Ultramarathon Daily News | Wed, Feb 17

Do women have a physiological advantage when it comes to ultramarathon running? It’s common for women to take an overall win in an ultra, right? Women’s bodies are better built for longer events because the longer the event, the better the women do, right?

Here’s Jason Koop’s post on the subject. In this post, Koop dissects some of the misconceptions and emphasizes that speculation isn’t science. From the post: “Debate all you want to about maximal fat oxidation rates or how phosphofructokinase is the rate limiting step in glycolysis; At the end of the day what matters the most in these analyses is who gets to the finish line first.

And here’s Corrine Malcolm’s approach to the subject. She writes “Despite popular belief, women do not on average perform better than men at ultramarathon distances. Not even close, really. The fastest men ever were faster than the fastest women ever in 50-mile (17.5% faster), 100-mile (17.4%), 200-mile (9.7%), 1,000-mile (20.2%), and 3,100-mile ( 18.6%) events. For the 10-fastest finishers ever, men were faster than women in 50-mile (17.1% ± 1.9%), 100-mile (19.2% ± 1.5%), and 1,000-mile (16.7% ± 1.6%) events (Zingg , 2015).

I’m anxious to see how trans athlete interpret these posts and my guess is that Stephanie Millinger will be impressed with the contortions of logic.

Apply this to training, home projects, or professional growth: How to do the things you keep avoiding.

For whatever reason—maybe a lack of a vocabulary around suffering, a poor cultural imagination for what toughness can look like in a well-ordered life, or the fact that we rarely read Plato before cross-country practice—the boundaries of productive toughness are not often discussed in our sport.

—Sabrina Little takes the “no pain, no gain” slogan and examines it through the lens of Platonic ethics. I’d generally give that subject matter wide berth (ahem, by skipping it), but like many times before, Sabrina makes it interesting and relatable.

Fun look back at the 2014 Lake Sonoma 50 miller through the eyes of Billy Yang…Krar, Harrison, King, Howe, Varner, Lickteig, Miller…what a race!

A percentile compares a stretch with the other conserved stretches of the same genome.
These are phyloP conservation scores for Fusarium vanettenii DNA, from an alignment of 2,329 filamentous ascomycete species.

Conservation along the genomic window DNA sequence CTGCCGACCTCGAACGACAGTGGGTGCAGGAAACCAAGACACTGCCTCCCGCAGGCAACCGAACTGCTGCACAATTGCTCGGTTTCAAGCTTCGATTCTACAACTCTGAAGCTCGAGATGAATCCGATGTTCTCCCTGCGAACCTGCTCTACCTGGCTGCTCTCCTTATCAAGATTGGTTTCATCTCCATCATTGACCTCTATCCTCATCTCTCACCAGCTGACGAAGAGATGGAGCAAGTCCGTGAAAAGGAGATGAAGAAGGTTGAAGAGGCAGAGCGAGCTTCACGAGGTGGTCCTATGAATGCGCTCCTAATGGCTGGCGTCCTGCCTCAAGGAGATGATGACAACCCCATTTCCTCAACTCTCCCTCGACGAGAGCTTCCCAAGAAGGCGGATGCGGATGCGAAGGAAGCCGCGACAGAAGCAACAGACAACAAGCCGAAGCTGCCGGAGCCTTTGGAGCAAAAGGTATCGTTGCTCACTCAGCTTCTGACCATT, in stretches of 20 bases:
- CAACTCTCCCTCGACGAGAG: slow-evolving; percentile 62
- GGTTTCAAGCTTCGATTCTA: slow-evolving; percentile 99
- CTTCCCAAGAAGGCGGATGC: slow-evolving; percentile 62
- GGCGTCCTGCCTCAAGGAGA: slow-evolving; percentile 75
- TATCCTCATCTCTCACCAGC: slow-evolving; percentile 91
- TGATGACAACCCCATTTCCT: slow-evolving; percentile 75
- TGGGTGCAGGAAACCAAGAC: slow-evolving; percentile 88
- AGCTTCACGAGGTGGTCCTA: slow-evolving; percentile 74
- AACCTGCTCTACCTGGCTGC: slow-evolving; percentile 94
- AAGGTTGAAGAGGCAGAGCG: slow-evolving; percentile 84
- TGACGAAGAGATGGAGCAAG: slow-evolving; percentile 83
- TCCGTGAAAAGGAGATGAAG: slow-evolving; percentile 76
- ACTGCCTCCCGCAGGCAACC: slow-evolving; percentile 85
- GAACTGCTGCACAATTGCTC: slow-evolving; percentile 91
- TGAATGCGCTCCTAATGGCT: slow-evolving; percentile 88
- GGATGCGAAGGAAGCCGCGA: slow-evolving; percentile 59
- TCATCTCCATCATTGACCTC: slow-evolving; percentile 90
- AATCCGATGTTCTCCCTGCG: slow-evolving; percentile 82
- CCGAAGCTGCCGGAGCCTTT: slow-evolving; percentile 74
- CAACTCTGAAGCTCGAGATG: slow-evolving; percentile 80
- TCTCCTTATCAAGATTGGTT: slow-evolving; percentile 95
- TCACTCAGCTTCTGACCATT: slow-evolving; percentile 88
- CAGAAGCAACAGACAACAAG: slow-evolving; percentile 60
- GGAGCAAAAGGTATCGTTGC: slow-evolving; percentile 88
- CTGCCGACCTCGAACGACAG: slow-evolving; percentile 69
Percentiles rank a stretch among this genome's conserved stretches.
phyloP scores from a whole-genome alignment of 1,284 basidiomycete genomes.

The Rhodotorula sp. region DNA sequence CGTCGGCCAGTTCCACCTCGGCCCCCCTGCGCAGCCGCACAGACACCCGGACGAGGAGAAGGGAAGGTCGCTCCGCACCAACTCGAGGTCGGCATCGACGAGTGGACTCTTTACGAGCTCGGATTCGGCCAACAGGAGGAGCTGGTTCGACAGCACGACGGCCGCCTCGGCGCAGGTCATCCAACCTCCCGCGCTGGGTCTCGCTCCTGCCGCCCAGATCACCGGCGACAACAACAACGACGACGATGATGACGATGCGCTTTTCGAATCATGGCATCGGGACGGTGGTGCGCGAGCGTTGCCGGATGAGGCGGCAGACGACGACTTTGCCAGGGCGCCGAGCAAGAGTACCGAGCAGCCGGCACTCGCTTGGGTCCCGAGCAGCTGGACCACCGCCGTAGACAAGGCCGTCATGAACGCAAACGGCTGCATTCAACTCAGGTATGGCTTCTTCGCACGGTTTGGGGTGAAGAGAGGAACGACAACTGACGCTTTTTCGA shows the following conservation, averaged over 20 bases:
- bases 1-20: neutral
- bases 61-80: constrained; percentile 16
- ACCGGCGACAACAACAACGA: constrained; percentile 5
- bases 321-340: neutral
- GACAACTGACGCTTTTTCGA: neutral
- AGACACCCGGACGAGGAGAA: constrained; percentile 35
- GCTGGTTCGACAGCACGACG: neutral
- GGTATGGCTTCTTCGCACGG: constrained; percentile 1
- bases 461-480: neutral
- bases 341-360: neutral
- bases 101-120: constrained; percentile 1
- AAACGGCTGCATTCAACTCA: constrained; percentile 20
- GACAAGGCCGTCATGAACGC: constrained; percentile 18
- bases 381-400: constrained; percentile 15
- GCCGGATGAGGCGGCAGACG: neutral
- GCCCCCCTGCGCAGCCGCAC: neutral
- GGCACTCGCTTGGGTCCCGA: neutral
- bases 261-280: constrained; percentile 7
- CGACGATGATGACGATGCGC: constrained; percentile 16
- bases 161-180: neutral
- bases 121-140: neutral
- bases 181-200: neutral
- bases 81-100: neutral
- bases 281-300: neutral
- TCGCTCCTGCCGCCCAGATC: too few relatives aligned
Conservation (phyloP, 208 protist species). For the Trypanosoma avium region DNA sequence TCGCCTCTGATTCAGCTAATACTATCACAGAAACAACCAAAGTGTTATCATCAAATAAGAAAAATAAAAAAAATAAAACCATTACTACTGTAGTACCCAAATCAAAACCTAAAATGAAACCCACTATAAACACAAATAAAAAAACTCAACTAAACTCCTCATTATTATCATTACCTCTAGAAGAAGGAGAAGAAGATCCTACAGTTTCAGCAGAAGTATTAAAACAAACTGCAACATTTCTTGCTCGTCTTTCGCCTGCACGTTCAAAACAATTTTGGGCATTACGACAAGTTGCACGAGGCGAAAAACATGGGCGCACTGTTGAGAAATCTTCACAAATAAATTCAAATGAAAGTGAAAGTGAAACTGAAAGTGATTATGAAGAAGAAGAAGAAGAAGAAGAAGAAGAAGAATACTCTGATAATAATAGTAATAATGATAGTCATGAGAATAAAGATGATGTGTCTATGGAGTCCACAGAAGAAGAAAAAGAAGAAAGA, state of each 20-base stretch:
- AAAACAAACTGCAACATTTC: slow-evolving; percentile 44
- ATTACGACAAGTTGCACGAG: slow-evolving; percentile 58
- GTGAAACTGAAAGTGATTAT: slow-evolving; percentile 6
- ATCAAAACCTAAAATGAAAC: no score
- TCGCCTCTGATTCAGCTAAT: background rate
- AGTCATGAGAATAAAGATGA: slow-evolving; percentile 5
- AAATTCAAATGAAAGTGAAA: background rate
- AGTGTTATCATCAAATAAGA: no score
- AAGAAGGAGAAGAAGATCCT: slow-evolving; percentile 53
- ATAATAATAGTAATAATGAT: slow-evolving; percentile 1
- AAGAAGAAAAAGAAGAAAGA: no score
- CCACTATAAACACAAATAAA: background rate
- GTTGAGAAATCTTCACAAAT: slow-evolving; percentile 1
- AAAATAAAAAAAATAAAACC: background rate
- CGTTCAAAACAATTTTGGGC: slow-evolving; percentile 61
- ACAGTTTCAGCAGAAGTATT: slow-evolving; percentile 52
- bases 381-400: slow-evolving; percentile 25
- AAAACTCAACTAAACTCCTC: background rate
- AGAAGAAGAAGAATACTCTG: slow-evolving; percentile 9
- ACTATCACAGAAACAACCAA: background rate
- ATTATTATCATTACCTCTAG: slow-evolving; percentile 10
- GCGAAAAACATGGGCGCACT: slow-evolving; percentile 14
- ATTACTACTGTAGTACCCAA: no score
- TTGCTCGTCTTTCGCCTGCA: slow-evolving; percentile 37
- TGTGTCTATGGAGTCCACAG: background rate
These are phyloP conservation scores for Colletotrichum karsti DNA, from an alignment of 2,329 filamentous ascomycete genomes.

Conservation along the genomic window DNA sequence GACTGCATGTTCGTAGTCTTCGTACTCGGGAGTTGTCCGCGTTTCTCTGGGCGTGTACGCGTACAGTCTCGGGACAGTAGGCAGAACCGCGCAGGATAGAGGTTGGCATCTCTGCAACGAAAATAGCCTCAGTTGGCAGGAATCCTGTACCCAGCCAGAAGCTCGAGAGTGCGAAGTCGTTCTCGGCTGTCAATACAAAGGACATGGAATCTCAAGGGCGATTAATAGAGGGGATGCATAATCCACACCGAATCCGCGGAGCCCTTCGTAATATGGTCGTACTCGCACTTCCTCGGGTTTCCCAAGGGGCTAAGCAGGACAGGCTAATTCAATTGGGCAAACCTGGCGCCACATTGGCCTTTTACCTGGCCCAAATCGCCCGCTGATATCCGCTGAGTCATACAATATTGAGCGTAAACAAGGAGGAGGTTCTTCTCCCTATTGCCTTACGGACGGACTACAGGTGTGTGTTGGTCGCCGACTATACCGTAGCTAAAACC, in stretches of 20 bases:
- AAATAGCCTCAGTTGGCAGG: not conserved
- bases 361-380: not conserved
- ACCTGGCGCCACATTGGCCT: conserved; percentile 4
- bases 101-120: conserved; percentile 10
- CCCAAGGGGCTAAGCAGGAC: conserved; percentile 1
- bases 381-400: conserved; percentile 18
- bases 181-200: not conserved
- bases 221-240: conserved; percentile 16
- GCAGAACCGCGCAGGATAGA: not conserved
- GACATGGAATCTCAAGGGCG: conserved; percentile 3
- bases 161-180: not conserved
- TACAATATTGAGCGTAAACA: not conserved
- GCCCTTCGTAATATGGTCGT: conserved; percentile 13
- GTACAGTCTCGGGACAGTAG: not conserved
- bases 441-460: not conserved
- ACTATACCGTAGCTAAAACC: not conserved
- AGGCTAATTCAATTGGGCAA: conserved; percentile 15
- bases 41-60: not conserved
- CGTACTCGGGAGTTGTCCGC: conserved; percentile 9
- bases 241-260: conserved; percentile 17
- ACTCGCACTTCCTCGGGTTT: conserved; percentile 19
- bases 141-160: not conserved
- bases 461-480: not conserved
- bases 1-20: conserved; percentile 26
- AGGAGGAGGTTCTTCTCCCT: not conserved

Robert Rhodes’ is a SF Bay Area race director, itinerant volunteer, filmmaker, and all around good guy. Unfortunately he found out recently he’s fighting cancer, and with his company shut down due to La Rona, he can use all the help he can get. Robert has spent hundreds of hours volunteering for us, now it’s time to return the favor. Here’s his GoFundMe.

The people at Peloton kinda seem like a-holes, don’t they?

An interesting look at the trail running shoe market with a global perspective. The space is seeing massive growth in all markets and is expected to continue. North America dominates the space when it comes to retail sales, with Asia/China right behind.

Trailrunner Mag has gone full hyper woke up. The loud ones on Twitter and Instagram will applaud this while the rest of the community rolls its collective eyes.

Hoping for the best to all those facing horrible weather right now. Stay safe. Stay warm.

Quick Listen: A few important words from his dying dad sent this guy down the trail and into the world of ultramarathons.

Preparing for your first hundred miller? Here’s a video of Adam’s first run at Leadville, complete with preparation, aid stations, and the misery walk at the end.

Mark your calendars: Speedgoat is happening on July 24th. See ya there.

Canadian Running: Aliphine Tuliamuk is the first recipient of USATF’s new maternity grant. Cool program for helping new parents!

Boston Globe: More about the #Gamestop guy’s running story and resume. (Article is paywalled, but some of you may have subs.)

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